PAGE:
Women leaders of Baltimore attended the Breaking Down Barriers Roundtable, which was hosted by Hillary for Maryland at the Maryland Women’s Heritage Center March 30, to discuss policies that would enhance the lives of women in Maryland.
Among the 14 women on the panel were Tessa Hill-Alston, president of the Baltimore City Branch of the NAACP; Paris Bienert, president of the Maryland Women’s Political Caucus; Khalilah Harris, senior advisor to the director at the U.S. Office of Personnel Management; and Maryland Del. Brooke Lierman, D-Dist. 46.
Also in attendance were Ricarra Jones, political organizer with 1199 SEIU United Healthcare Workers East; Tashea Coates, former member of the Baltimore City Democratic Central Committee in the 45th District and Rebecca Nagle, founder and co-director of FORCE: Upsetting Rape Culture.
Host and moderator Karenthia Barber, representative of Hillary Clinton’s national campaign, quizzed the leaders about the policies they want changed in Baltimore. The women were questioned on three topics: working women, policing issues, and public education.
On the issue of working women, leaders were asked about the changes needed to ensure equity in the workplace and to make it easier for women to balance work and family.
“Paid sick leave is one really important policy change,” Nagle said. She added, “Another really important policy change is raising the minimum wage. Our minimum wage is not a living wage; it’s not enough money for people to be able to support a family.”
Harris chimed in: “There are lots of systems and policies in this city and in this state that are contributors to systemic oppression. Some of them look like they are intended to help people when, instead, it is set up to keep people in their place.”
Bienert said change would not happen unless more women were elected “from the most local office all the way up to president of the United States.
“Women are not going to be fully and equally represented until women are at the table making these policy changes,” she said.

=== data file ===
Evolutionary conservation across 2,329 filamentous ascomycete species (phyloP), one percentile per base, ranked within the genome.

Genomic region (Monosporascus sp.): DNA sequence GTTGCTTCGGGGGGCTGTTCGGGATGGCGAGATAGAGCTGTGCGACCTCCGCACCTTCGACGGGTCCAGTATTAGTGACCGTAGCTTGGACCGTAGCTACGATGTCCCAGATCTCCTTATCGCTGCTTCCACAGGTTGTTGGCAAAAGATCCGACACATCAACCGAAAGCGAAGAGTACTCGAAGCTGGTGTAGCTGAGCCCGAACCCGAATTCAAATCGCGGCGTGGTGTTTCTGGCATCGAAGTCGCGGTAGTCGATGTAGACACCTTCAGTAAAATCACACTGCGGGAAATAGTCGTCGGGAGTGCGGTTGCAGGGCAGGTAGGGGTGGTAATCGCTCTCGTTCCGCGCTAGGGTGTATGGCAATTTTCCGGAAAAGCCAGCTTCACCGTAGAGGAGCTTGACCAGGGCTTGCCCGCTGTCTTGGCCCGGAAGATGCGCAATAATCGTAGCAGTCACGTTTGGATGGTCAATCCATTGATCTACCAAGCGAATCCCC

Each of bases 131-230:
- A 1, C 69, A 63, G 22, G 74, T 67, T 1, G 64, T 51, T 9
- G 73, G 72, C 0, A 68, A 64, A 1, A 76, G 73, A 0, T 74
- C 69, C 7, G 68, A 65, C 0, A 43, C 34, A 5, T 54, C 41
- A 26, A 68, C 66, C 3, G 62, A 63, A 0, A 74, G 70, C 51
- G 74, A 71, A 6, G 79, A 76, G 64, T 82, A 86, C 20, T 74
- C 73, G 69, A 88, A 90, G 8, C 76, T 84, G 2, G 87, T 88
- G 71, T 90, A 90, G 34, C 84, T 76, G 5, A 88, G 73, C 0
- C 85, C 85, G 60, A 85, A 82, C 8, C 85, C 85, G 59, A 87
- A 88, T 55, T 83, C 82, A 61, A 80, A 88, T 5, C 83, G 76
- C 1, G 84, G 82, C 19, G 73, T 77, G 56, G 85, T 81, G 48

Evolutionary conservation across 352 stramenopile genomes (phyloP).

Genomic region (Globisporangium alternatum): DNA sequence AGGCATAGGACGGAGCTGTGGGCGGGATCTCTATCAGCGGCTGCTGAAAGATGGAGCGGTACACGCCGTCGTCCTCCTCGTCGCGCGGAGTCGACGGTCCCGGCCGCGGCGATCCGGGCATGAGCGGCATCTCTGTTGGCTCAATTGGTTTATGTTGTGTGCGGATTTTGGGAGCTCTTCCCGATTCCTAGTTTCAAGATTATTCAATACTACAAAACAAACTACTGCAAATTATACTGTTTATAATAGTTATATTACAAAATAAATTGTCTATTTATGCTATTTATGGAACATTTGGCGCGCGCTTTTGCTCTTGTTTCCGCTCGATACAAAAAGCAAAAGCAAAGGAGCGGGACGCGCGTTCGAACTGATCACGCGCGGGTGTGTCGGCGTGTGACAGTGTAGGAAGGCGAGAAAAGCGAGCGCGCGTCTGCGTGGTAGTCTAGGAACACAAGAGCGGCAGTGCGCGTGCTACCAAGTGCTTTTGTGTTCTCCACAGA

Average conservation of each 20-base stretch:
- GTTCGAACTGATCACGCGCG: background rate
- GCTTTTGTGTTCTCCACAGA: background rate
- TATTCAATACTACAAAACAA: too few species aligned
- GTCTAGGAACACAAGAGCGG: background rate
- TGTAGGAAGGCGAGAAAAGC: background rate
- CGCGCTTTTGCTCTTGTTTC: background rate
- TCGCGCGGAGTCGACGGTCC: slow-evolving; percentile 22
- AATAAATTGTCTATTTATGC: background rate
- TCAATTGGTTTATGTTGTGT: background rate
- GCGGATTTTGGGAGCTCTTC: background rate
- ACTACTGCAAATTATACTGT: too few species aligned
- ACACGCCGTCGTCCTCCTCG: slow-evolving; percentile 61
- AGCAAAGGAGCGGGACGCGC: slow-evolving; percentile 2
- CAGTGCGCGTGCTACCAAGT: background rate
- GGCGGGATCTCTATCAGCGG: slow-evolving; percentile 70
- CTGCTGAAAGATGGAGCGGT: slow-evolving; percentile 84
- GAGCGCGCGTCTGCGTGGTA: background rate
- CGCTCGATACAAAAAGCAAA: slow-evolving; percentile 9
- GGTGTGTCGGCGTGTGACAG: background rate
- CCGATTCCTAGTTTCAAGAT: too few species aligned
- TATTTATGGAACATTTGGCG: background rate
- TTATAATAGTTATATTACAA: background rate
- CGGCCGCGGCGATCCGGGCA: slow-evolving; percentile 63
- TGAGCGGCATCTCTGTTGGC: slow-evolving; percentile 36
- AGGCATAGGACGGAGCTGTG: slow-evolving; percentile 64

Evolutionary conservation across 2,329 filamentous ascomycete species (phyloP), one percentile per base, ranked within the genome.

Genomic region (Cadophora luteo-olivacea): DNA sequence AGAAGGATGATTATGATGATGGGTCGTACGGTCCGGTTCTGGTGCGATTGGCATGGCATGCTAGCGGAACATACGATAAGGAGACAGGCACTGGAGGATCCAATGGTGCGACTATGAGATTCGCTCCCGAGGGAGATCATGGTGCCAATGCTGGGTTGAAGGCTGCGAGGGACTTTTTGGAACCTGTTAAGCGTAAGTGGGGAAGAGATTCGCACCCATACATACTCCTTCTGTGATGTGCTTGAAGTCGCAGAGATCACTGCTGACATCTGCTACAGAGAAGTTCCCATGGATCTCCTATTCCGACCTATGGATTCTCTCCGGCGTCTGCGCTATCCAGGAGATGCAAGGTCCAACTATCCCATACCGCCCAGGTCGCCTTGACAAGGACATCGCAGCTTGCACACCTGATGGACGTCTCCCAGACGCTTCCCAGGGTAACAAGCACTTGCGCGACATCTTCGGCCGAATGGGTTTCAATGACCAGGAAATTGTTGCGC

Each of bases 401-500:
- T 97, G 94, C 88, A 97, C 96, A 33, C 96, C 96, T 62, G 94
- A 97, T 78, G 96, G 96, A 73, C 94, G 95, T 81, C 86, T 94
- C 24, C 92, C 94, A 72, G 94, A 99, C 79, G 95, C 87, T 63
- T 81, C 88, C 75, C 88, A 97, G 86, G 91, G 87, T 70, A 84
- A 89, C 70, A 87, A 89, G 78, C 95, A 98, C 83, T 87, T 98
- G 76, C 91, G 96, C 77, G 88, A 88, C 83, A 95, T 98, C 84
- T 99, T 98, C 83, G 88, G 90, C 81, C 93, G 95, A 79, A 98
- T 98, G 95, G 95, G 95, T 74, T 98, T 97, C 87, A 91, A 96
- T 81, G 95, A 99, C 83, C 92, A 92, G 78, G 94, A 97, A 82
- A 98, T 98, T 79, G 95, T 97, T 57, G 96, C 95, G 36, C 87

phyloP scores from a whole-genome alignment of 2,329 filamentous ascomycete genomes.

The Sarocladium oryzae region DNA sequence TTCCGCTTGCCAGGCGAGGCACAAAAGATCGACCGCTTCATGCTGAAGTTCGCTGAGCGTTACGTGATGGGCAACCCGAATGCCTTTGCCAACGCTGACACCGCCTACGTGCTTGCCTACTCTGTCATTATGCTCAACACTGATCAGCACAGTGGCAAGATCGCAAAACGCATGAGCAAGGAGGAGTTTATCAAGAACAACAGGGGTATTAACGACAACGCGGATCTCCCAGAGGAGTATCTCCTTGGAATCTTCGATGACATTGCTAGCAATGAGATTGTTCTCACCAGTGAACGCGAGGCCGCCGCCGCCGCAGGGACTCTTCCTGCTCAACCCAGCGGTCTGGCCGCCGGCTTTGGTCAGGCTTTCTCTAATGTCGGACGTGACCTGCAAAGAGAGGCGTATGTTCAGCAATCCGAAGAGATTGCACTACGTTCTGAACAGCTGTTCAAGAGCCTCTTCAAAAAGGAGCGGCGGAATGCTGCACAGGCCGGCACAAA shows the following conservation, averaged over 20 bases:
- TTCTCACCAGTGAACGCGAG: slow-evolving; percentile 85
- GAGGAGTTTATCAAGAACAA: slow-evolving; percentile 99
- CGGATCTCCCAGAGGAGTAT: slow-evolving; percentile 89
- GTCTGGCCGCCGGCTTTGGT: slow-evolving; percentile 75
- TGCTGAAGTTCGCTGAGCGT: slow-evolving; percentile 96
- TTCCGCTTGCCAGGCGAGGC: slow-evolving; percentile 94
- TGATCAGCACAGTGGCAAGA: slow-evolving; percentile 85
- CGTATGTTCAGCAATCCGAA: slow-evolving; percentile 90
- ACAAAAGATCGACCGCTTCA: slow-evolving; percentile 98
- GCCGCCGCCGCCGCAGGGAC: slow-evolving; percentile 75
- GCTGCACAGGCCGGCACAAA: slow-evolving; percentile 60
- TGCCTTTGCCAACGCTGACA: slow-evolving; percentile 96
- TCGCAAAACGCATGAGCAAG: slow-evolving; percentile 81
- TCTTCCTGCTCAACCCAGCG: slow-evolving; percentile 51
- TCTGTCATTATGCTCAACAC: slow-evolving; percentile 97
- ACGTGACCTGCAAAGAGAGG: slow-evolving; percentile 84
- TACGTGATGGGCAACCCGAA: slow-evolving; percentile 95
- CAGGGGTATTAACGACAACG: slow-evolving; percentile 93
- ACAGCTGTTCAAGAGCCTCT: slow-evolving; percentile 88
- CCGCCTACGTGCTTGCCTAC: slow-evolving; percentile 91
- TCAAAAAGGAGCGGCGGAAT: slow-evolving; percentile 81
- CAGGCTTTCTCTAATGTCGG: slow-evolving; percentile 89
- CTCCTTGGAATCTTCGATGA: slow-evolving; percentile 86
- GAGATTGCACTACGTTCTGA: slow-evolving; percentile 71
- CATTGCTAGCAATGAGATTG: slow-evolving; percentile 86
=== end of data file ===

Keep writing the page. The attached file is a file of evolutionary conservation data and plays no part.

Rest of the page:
On policing policy, the panelists were asked what reforms should be implemented on the state or national level to address police brutality, the disconnect between officers and communities, and other issues, and ways to make Baltimore streets safer for everyone.
“We have to stop allowing the police to police themselves” was Jones’ suggestion.
“I think it’s critical, especially for Baltimore City, that its police live within city limits,” Harris said. “If we can, within Baltimore City limits, enact some legislation to ensure that our police are community police and not occupiers of our community, I think we can go a long way.”
Attendees of the roundtable signaled approval and agreement with Harris’s response with a hearty applause.
On the subject of public education, panelists were asked what improvements could be made to help Baltimore youth receive a quality education to improve their chances of success in life.
“We need affordable childcare, universal pre-k, to make sure that when kids enter the system they are ready to learn, and we need to figure out summer opportunities for kids,” said Lierman, who also indicated a need to integrate schools.
“Right now schools are being closed because of, geographically, where they sit,” opined Hill-Aston. “No child should be left out based on where they live or what their parent can’t afford and so everyone is not going to make it.”
Coates added, “The reason that Montgomery County and Prince George’s County is so strong is because of the PTA. In order to make change from the bottom up, it starts with the parents first.
There was a question-and-answer session after the event for attendees to ask the women questions.
Other participants of the roundtable included: Verna Jones-Rodwell, former Maryland state senator; Mary Pat Clarke, Baltimore City Council member representing the 14th District; LaDavia Drane, National African American Outreach for Hillary for America; Brittany Oliver, director of Hollaback! Baltimore; Stephanie Pettaway, supervisor at the Baltimore County Department of Social Services.